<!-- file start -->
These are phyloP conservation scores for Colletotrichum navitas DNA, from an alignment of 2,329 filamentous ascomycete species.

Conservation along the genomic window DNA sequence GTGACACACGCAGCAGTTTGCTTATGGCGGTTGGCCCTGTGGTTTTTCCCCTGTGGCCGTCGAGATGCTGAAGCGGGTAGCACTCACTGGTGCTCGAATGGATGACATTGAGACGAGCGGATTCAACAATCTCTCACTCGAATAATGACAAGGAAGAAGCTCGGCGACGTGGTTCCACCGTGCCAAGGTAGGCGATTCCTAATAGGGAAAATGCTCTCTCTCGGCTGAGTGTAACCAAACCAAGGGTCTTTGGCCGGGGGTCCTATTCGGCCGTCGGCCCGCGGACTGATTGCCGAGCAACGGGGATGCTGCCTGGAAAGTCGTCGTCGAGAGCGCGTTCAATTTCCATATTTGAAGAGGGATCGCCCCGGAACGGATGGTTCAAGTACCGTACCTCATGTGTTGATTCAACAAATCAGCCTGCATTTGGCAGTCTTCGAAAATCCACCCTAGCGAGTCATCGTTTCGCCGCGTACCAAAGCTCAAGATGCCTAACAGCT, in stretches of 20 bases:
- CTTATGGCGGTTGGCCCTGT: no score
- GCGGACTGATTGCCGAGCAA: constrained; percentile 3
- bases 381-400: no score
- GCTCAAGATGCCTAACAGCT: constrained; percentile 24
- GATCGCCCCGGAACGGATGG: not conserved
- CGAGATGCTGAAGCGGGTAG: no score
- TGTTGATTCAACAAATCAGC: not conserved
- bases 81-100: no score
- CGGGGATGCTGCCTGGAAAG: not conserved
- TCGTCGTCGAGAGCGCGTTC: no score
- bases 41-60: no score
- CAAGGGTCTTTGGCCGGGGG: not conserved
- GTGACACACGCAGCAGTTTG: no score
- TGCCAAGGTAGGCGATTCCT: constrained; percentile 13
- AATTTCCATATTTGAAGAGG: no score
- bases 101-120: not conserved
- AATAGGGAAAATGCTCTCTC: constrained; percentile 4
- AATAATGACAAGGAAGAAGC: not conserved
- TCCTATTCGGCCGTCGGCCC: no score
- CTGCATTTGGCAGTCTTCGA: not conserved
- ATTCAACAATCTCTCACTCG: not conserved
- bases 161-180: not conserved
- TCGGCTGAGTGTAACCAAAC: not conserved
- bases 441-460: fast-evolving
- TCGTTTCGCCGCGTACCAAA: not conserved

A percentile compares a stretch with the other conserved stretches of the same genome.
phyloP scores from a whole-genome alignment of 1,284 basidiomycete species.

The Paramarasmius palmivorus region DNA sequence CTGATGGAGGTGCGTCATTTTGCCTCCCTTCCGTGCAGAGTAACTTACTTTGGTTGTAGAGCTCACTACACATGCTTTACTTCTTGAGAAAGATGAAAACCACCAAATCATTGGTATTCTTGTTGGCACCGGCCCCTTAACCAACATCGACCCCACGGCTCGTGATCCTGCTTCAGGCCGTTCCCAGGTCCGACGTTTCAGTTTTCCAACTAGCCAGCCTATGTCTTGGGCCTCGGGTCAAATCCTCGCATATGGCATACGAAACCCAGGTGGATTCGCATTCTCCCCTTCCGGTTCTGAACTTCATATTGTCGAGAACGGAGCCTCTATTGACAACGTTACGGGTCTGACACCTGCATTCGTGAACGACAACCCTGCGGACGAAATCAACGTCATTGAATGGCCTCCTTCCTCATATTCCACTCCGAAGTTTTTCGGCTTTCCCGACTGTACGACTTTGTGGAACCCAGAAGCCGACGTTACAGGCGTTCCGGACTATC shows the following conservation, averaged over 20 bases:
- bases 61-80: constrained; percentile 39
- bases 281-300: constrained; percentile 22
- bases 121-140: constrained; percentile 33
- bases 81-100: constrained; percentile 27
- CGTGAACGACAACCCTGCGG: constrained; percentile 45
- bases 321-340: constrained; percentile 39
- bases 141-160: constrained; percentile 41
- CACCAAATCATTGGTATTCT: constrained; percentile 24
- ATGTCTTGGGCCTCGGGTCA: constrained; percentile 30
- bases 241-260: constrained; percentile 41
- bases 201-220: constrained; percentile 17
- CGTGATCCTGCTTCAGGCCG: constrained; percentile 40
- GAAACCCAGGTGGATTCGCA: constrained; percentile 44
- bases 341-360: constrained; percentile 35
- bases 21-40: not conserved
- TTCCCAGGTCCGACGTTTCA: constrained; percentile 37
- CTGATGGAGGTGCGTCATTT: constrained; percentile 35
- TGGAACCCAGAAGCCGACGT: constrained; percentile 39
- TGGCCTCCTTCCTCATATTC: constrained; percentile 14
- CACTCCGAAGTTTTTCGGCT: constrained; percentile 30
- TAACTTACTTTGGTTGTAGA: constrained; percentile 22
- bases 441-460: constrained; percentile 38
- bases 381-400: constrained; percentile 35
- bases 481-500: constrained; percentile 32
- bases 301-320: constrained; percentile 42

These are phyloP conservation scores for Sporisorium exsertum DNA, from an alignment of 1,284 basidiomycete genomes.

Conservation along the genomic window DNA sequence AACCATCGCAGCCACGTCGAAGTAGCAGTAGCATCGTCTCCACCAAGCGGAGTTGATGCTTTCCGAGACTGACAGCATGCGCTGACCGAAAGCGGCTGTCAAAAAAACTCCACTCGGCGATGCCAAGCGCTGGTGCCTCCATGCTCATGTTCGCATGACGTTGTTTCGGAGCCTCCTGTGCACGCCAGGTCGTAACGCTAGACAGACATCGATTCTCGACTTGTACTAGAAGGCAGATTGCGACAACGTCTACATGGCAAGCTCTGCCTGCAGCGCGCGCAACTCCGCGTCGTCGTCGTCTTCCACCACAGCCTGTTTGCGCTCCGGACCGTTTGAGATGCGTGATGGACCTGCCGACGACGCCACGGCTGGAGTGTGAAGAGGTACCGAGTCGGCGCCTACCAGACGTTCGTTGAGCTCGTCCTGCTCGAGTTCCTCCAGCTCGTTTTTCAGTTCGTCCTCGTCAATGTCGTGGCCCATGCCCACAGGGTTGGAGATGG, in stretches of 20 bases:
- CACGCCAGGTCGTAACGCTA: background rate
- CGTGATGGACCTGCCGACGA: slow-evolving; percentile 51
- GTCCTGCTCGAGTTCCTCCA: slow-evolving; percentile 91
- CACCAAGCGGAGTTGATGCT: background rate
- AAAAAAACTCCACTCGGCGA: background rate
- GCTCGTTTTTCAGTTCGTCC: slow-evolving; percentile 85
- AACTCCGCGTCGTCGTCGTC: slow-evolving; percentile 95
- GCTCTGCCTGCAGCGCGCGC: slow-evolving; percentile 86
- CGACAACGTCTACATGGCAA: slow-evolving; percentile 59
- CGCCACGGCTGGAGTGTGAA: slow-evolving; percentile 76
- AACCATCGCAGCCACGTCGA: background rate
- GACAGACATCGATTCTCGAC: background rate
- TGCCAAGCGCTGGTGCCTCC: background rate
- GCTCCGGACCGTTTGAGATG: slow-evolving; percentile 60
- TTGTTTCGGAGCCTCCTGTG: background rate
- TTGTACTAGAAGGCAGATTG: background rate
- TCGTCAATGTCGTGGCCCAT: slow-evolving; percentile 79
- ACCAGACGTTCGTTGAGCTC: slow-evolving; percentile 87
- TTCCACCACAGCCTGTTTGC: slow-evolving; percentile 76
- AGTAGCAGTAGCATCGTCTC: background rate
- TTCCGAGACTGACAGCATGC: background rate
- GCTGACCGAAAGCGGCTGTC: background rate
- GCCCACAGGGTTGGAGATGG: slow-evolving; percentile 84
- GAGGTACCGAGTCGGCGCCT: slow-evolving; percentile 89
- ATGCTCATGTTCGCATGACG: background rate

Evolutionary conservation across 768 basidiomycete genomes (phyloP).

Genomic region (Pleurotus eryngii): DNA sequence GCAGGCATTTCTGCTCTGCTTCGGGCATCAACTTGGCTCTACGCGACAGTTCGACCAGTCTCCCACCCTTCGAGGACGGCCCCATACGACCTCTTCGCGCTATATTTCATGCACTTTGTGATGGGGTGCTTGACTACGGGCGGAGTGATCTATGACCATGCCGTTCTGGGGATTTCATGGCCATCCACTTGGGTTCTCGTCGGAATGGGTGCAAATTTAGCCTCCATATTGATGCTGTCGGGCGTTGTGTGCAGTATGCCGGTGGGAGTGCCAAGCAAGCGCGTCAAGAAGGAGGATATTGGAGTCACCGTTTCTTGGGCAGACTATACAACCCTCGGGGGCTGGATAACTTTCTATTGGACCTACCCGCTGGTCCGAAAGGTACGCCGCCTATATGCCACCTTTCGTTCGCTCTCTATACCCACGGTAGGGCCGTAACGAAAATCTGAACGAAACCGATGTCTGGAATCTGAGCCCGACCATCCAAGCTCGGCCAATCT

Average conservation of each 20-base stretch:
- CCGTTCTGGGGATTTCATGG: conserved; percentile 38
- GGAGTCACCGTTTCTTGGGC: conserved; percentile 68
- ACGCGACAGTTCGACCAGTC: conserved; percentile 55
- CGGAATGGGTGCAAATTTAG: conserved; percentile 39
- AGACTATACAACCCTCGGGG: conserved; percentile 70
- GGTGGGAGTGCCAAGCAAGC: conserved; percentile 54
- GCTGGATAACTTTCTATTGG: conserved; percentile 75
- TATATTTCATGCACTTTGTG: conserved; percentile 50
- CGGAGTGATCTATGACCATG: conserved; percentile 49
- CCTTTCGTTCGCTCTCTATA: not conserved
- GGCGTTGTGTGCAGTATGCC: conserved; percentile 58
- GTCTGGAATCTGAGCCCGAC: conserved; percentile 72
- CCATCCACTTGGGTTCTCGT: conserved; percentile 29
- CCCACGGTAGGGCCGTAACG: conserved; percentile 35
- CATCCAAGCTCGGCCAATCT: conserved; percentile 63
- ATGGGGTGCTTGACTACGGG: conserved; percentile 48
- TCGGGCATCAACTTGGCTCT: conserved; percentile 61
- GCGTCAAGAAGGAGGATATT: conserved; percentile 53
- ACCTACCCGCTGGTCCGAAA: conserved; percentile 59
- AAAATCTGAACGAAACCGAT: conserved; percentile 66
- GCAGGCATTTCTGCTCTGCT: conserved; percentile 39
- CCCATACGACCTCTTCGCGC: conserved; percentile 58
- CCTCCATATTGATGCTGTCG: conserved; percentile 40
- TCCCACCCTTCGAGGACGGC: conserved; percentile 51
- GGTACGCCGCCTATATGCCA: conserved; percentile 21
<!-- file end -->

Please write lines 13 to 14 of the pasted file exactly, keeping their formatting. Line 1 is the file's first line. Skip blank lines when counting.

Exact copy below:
- bases 41-60: no score
- CAAGGGTCTTTGGCCGGGGG: not conserved